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dc.contributor.authorKaindi, Isika Juliet
dc.contributor.authorMburugu, Keren
dc.contributor.authorNguku, Everlyn
dc.contributor.authorObere, Almadi
dc.date.accessioned2016-06-27T13:07:35Z
dc.date.available2016-06-27T13:07:35Z
dc.date.issued2016
dc.identifier.citationInternational Journal of Sciences: Basic and Applied Research (IJSBAR) (2016) Volume 26, No 1, pp 278-291en_US
dc.identifier.urihttp://ir-library.ku.ac.ke/handle/123456789/14805
dc.descriptionResearch paperen_US
dc.description.abstract‘Real’ fabric draping involves the use of sample textile, fabric or cloth to make patterns or garments on a model or dress form stands manually. The technique is suitable for ready-to-wear and couture garment designs and has numerous advantages, including satisfaction with garment fit, accurate proportions of fabric division and reduced time waste. Numerous studies in Kenya have been carried out on the subject of Home Science. However, little documentation exists on ‘real’ fabric draping for design in Kenya. This paper anchors its discussion on the findings of a study that sought to assess the usage of ‘real’ fabric in draping by teachers in public institutions of higher learning and fashion designers in Nairobi County, Kenya, and assesses the competencies of fashion design teachers in Nairobi County, Kenya. It also examines the relationship between the use of ‘real’ fabric draping for design, on the one hand, and the teachers’ area of training on the other hand. The study was guided by the activity theory and pedagogic activity system structure. Employing a cross-sectional survey research design, five public institutions of higher learning were purposively selected. ------------------------------------------------------------------ * Corresponding author. International Journal of Sciences: Basic and Applied Research (IJSBAR) (2016) Volume 26, No 1, pp 278-291 279 The sample size comprised five heads of department, 32 teachers and 266 students. The data was collected using questionnaires and interview schedules. Both qualitative and quantitative data analysis techniques were used. The results revealed that very few public institutions of higher learning use ‘real’ fabric draping for design. Majority of the teachers were not trained in the area of fashion design. Chi-square analysis results yielded a fairly strong relationship between use of ‘real’ fabric draping for design and pattern development technique taught (V= 0 .646; p < 0.0001*) and sources of curriculum (V= 0.623; p < 0.0001*). Use of ‘real’ fabric draping for design had a weak association with teachers’ area of training (V = 0. 018; p < 0.006). It was concluded that the teachers area of training was not highly associated with the use of ‘real’ fabric draping. This may be due to the fact that most fashion design teachers were trained in clothing / garment design and are able to understand the technique. Pattern development technique taught and sources of curriculum and teachers’ area of training are the key issues associated with the use of ‘real’ fabric draping for design in public institutions of higher learning. This paper recommends that public institutions of higher learning should ensure that teachers engaged have the adequate skills to teach ‘real’ fabric draping for design as a practical unit. This would ensure that the students acquire pertinent skills imparted as prescribed in the curriculum.en_US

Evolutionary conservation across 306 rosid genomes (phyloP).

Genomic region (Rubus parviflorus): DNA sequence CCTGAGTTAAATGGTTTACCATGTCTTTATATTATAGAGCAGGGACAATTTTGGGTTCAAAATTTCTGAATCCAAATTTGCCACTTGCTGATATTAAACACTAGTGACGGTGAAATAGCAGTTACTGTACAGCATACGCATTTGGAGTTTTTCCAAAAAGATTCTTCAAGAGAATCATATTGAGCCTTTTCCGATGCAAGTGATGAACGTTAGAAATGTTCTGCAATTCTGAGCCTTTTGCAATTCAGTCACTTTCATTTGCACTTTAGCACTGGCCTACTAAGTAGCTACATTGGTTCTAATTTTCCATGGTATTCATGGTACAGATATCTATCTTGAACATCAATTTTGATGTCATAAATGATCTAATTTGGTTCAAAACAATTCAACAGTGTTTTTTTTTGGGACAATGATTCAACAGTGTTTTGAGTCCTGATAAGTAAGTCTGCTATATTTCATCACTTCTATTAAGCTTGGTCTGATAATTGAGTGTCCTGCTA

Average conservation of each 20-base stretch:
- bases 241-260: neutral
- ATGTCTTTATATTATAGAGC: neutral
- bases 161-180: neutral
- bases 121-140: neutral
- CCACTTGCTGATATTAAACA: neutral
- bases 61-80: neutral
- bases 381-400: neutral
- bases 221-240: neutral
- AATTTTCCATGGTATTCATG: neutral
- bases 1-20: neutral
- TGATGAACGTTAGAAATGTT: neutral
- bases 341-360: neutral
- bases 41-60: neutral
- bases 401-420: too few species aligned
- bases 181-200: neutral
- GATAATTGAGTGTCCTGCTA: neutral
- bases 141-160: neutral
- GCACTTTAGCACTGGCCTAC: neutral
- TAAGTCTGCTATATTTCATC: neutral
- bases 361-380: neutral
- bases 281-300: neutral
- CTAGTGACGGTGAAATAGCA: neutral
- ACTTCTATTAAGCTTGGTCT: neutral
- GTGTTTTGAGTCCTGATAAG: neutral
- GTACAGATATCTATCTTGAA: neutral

dc.language.isoenen_US
dc.subjectCompetenciesen_US
dc.subjectFashion Design Teachersen_US
dc.subjectPublic Institutionsen_US
dc.subjectHigher Learningen_US
dc.subjectNairobi Countyen_US
dc.subjectKenyaen_US
dc.titleThe competencies of fashion design teachers in public institutions of higher learning in Nairobi County, Kenyaen_US
dc.typeArticleen_US


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